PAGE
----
I’m in the final week of participating in my third NaNoWriMo challenge to write a 50,000-word novel in a month. NaNoWriMo barely needs any explanation these days, but for anyone who’s fortunate enough NOT to know someone who’s participating this year, here it is in a nutshell: the idea is to focus on quantity, not quality. We all know that the biggest hang-up creative types have is actually sitting down to create because, oh no!, what if it’s not as good as it was in our brilliant minds? NaNoWriMo says to throw that kind of thinking out the window. It says getting 50,000 words is what matters, not how good those words are, not whether your story makes sense to anyone who wasn’t inside your head, not whether you’ve used every cliche in the book. Just whether you hit 50,000 words. The idea is that, in the midst of all this quantity of words, you’re bound to discover a few nuggets of quality that you never would have discovered if you’d been hung up on quality all along (and less likely to have produced anything). It says that words on the page are better than a blank page, no matter how cruddy those words might be.
I whole-heartedly concur with the principle behind NaNoWriMo, and I found myself wondering if it could work as well with faith. At times, I think Catholicism does feel a little like a “quantity over quality” religion. I remember the focus in my CCD was on how many of the Catholic prayers we’d memorized, not on whether we understood what the words of those prayers meant. The adults in my life were hung up on whether we made it to Mass every weekend and holy day, not whether we were going to get anything out of the service. I argue with my parents sometimes that if they’re going to go to Church with an angry (or ‘victim’) mentality, they shouldn’t go at all; they should just keep that negative energy at home. But the quantity of services attended each year still hangs over their heads, so they continue to go even if they complain before and after (and even if one family member, and I’m not naming names, often falls asleep during service).
For most of my childhood and adolescence, and into my early adulthood, I would rattle off prayers before bed–the prayers I’d memorized in CCD, and also a litany of my own “requests,” and “thanks,” which were so similar every night that they took on the feel of those memorized prayers, too. Then I went through a period where I decided I wasn’t going to bother praying if I wasn’t “feeling” it, and I scrapped the memorized personal and official litanies and only prayed when “the Spirit moved me.”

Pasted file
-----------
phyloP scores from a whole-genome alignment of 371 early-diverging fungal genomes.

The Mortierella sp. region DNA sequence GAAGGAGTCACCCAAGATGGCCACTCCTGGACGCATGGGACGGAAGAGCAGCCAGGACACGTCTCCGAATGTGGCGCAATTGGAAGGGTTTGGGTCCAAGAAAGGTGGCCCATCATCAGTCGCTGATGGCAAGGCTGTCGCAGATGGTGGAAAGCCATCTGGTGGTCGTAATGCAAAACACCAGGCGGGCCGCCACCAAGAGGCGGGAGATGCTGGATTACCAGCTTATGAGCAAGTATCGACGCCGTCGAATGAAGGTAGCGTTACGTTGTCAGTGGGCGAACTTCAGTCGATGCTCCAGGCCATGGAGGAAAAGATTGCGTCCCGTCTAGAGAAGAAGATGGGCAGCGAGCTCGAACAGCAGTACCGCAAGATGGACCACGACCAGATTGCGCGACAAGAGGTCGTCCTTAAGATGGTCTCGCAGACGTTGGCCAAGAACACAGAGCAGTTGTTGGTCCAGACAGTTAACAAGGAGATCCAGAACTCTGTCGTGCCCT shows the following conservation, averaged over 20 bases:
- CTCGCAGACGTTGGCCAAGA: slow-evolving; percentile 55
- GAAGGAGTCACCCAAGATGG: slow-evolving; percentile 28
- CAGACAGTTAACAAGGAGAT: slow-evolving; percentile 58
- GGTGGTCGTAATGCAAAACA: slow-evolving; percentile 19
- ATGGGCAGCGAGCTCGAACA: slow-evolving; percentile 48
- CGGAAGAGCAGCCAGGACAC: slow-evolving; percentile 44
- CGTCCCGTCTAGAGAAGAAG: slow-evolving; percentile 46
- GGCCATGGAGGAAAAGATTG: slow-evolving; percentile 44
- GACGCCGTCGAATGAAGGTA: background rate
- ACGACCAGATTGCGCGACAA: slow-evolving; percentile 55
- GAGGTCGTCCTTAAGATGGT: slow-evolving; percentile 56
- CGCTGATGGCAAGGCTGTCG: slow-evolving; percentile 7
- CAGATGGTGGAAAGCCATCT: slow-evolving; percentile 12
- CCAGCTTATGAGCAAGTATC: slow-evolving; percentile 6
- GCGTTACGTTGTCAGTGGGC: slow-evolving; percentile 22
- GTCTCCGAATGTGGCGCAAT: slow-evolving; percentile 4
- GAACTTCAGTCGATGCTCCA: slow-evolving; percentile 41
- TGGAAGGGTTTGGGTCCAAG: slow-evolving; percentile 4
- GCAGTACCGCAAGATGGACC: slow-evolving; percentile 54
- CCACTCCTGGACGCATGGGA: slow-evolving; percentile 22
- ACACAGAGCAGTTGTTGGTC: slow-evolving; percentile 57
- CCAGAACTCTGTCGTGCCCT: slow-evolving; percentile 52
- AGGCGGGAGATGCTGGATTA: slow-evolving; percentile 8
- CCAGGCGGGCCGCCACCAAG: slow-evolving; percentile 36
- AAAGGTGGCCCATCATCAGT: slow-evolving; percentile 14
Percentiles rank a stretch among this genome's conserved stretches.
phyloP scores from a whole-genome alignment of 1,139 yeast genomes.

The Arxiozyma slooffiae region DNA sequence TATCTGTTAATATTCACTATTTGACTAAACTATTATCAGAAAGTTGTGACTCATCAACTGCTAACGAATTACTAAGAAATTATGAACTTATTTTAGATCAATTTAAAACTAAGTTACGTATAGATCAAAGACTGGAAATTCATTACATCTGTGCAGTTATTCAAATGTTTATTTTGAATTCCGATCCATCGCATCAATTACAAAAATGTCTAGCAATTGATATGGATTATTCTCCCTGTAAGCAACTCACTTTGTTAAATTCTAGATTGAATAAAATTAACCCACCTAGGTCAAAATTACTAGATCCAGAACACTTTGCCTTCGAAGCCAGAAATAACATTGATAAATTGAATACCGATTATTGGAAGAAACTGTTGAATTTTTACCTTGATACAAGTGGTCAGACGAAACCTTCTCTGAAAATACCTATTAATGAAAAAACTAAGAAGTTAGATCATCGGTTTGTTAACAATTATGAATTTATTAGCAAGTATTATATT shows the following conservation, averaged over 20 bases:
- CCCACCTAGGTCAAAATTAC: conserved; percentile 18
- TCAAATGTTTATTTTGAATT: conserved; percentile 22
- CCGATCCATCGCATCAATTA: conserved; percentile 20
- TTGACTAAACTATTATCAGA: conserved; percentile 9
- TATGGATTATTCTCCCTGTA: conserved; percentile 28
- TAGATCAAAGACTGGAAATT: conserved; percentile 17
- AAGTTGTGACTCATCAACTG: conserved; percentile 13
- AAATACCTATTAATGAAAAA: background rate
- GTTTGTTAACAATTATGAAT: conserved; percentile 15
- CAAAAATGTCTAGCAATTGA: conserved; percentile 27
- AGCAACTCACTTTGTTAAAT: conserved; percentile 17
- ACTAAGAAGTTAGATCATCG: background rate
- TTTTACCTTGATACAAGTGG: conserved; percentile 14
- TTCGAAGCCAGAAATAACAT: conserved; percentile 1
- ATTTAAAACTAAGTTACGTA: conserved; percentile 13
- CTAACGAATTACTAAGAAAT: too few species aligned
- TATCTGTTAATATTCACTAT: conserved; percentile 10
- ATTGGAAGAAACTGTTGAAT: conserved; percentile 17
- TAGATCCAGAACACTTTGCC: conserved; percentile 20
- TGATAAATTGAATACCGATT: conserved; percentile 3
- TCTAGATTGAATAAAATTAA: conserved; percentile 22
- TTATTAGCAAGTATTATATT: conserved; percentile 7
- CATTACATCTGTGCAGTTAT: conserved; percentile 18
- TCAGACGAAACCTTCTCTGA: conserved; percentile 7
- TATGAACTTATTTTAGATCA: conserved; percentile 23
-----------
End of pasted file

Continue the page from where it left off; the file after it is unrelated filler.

Until one night when I lay in bed, and realized that I missed God. My litany came back with a few adjustments (my life had changed, after all, as life does, since I’d last said it), and I began to wonder whether there really is something to this Quantity thing.
I believe that a relationship with the Divine is key to my health as a human being. And just like that novel you’ll “get around to” once you feel really inspired, you can lose months or years or a lifetime not “getting around to” a relationship with God because the “spirit hasn’t moved you.” Yet, those weekly Masses, those nightly rote prayers, whether they moved me spiritually or not, did serve as a constant reminder that God was a part of my life, a part of my routine. And the more God I got in my life, the more likely I was to discover the gems of God’s voice moving in my heart.
As an adult, I still attend Mass weekly and on holy days even though there’s no one looking over my shoulder to make sure I do. I don’t believe I’ll “go to hell” if I miss Mass (my Dad’s favorite phrase), but I find myself missing God if I don’t. And I can thank the vast quantities of God in my childhood for that. Sometimes I forget that the quantity vs. quality dichotomy is really false, especially when it comes to creativity and God. Quantity just might be a necessary step toward reaching quality, not the stumbling block in quality’s path.